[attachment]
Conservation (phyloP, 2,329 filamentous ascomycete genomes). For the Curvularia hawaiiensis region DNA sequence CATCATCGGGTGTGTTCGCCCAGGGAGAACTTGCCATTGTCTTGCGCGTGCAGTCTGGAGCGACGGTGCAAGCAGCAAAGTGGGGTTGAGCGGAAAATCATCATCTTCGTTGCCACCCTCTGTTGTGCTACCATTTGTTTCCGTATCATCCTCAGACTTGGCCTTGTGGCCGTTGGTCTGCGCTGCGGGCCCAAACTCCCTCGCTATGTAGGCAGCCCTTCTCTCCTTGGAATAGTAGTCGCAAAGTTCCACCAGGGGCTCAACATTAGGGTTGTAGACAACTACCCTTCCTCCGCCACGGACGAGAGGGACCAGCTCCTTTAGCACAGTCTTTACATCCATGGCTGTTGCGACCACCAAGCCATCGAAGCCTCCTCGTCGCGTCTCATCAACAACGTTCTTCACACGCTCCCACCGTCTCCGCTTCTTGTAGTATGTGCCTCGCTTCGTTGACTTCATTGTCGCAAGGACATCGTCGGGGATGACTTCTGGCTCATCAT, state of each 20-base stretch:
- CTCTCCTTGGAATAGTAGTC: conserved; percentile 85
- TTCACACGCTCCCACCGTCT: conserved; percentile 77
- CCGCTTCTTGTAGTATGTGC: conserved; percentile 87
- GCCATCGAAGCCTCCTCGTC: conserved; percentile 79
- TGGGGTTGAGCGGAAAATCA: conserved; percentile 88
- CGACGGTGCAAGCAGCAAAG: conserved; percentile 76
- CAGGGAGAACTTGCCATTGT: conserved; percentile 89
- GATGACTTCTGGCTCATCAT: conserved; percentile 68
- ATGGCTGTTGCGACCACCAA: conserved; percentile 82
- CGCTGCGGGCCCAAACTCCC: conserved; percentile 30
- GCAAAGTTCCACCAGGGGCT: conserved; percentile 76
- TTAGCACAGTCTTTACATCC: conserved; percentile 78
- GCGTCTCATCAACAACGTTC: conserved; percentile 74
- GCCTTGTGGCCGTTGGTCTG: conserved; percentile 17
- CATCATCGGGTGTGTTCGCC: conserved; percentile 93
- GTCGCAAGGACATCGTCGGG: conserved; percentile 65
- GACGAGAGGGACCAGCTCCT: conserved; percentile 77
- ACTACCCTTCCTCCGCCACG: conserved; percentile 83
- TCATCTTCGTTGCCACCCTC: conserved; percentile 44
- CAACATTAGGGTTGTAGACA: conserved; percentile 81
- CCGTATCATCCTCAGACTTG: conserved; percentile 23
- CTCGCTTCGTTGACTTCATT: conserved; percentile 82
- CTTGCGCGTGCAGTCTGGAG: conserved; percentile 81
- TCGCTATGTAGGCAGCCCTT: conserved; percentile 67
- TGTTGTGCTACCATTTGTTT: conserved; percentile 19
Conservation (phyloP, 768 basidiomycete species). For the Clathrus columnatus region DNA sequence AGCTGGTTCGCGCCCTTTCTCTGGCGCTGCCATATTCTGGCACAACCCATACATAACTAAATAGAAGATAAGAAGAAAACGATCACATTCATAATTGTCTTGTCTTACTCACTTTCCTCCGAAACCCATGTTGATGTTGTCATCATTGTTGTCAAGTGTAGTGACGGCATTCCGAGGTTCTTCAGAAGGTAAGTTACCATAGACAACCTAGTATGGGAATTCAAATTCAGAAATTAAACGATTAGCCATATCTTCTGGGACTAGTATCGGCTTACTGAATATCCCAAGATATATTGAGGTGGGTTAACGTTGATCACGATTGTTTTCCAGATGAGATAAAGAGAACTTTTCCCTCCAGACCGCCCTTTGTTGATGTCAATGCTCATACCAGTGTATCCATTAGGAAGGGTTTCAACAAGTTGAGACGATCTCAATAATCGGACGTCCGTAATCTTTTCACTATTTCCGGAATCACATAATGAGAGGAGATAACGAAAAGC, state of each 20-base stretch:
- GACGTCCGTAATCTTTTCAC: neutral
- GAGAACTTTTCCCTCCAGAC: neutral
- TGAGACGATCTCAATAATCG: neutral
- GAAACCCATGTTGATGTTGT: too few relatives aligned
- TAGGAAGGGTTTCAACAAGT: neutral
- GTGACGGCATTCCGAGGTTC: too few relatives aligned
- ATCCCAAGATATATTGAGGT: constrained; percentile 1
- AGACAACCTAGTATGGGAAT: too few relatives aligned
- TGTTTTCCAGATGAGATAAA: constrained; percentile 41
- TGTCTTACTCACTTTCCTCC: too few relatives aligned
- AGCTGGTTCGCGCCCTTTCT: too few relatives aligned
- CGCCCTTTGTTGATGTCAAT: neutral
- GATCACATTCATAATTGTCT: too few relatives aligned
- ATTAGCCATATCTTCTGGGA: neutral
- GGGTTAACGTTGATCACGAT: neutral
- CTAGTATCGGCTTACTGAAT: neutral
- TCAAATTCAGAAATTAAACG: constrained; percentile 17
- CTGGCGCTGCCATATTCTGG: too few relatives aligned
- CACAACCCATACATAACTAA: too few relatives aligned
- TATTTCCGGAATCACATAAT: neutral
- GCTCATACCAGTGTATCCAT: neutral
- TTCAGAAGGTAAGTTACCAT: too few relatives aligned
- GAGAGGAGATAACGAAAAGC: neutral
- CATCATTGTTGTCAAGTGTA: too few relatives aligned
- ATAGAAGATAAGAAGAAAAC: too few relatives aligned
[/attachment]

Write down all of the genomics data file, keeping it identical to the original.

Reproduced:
Conservation (phyloP, 2,329 filamentous ascomycete genomes). For the Curvularia hawaiiensis region DNA sequence CATCATCGGGTGTGTTCGCCCAGGGAGAACTTGCCATTGTCTTGCGCGTGCAGTCTGGAGCGACGGTGCAAGCAGCAAAGTGGGGTTGAGCGGAAAATCATCATCTTCGTTGCCACCCTCTGTTGTGCTACCATTTGTTTCCGTATCATCCTCAGACTTGGCCTTGTGGCCGTTGGTCTGCGCTGCGGGCCCAAACTCCCTCGCTATGTAGGCAGCCCTTCTCTCCTTGGAATAGTAGTCGCAAAGTTCCACCAGGGGCTCAACATTAGGGTTGTAGACAACTACCCTTCCTCCGCCACGGACGAGAGGGACCAGCTCCTTTAGCACAGTCTTTACATCCATGGCTGTTGCGACCACCAAGCCATCGAAGCCTCCTCGTCGCGTCTCATCAACAACGTTCTTCACACGCTCCCACCGTCTCCGCTTCTTGTAGTATGTGCCTCGCTTCGTTGACTTCATTGTCGCAAGGACATCGTCGGGGATGACTTCTGGCTCATCAT, state of each 20-base stretch:
- CTCTCCTTGGAATAGTAGTC: conserved; percentile 85
- TTCACACGCTCCCACCGTCT: conserved; percentile 77
- CCGCTTCTTGTAGTATGTGC: conserved; percentile 87
- GCCATCGAAGCCTCCTCGTC: conserved; percentile 79
- TGGGGTTGAGCGGAAAATCA: conserved; percentile 88
- CGACGGTGCAAGCAGCAAAG: conserved; percentile 76
- CAGGGAGAACTTGCCATTGT: conserved; percentile 89
- GATGACTTCTGGCTCATCAT: conserved; percentile 68
- ATGGCTGTTGCGACCACCAA: conserved; percentile 82
- CGCTGCGGGCCCAAACTCCC: conserved; percentile 30
- GCAAAGTTCCACCAGGGGCT: conserved; percentile 76
- TTAGCACAGTCTTTACATCC: conserved; percentile 78
- GCGTCTCATCAACAACGTTC: conserved; percentile 74
- GCCTTGTGGCCGTTGGTCTG: conserved; percentile 17
- CATCATCGGGTGTGTTCGCC: conserved; percentile 93
- GTCGCAAGGACATCGTCGGG: conserved; percentile 65
- GACGAGAGGGACCAGCTCCT: conserved; percentile 77
- ACTACCCTTCCTCCGCCACG: conserved; percentile 83
- TCATCTTCGTTGCCACCCTC: conserved; percentile 44
- CAACATTAGGGTTGTAGACA: conserved; percentile 81
- CCGTATCATCCTCAGACTTG: conserved; percentile 23
- CTCGCTTCGTTGACTTCATT: conserved; percentile 82
- CTTGCGCGTGCAGTCTGGAG: conserved; percentile 81
- TCGCTATGTAGGCAGCCCTT: conserved; percentile 67
- TGTTGTGCTACCATTTGTTT: conserved; percentile 19
Conservation (phyloP, 768 basidiomycete species). For the Clathrus columnatus region DNA sequence AGCTGGTTCGCGCCCTTTCTCTGGCGCTGCCATATTCTGGCACAACCCATACATAACTAAATAGAAGATAAGAAGAAAACGATCACATTCATAATTGTCTTGTCTTACTCACTTTCCTCCGAAACCCATGTTGATGTTGTCATCATTGTTGTCAAGTGTAGTGACGGCATTCCGAGGTTCTTCAGAAGGTAAGTTACCATAGACAACCTAGTATGGGAATTCAAATTCAGAAATTAAACGATTAGCCATATCTTCTGGGACTAGTATCGGCTTACTGAATATCCCAAGATATATTGAGGTGGGTTAACGTTGATCACGATTGTTTTCCAGATGAGATAAAGAGAACTTTTCCCTCCAGACCGCCCTTTGTTGATGTCAATGCTCATACCAGTGTATCCATTAGGAAGGGTTTCAACAAGTTGAGACGATCTCAATAATCGGACGTCCGTAATCTTTTCACTATTTCCGGAATCACATAATGAGAGGAGATAACGAAAAGC, state of each 20-base stretch:
- GACGTCCGTAATCTTTTCAC: neutral
- GAGAACTTTTCCCTCCAGAC: neutral
- TGAGACGATCTCAATAATCG: neutral
- GAAACCCATGTTGATGTTGT: too few relatives aligned
- TAGGAAGGGTTTCAACAAGT: neutral
- GTGACGGCATTCCGAGGTTC: too few relatives aligned
- ATCCCAAGATATATTGAGGT: constrained; percentile 1
- AGACAACCTAGTATGGGAAT: too few relatives aligned
- TGTTTTCCAGATGAGATAAA: constrained; percentile 41
- TGTCTTACTCACTTTCCTCC: too few relatives aligned
- AGCTGGTTCGCGCCCTTTCT: too few relatives aligned
- CGCCCTTTGTTGATGTCAAT: neutral
- GATCACATTCATAATTGTCT: too few relatives aligned
- ATTAGCCATATCTTCTGGGA: neutral
- GGGTTAACGTTGATCACGAT: neutral
- CTAGTATCGGCTTACTGAAT: neutral
- TCAAATTCAGAAATTAAACG: constrained; percentile 17
- CTGGCGCTGCCATATTCTGG: too few relatives aligned
- CACAACCCATACATAACTAA: too few relatives aligned
- TATTTCCGGAATCACATAAT: neutral
- GCTCATACCAGTGTATCCAT: neutral
- TTCAGAAGGTAAGTTACCAT: too few relatives aligned
- GAGAGGAGATAACGAAAAGC: neutral
- CATCATTGTTGTCAAGTGTA: too few relatives aligned
- ATAGAAGATAAGAAGAAAAC: too few relatives aligned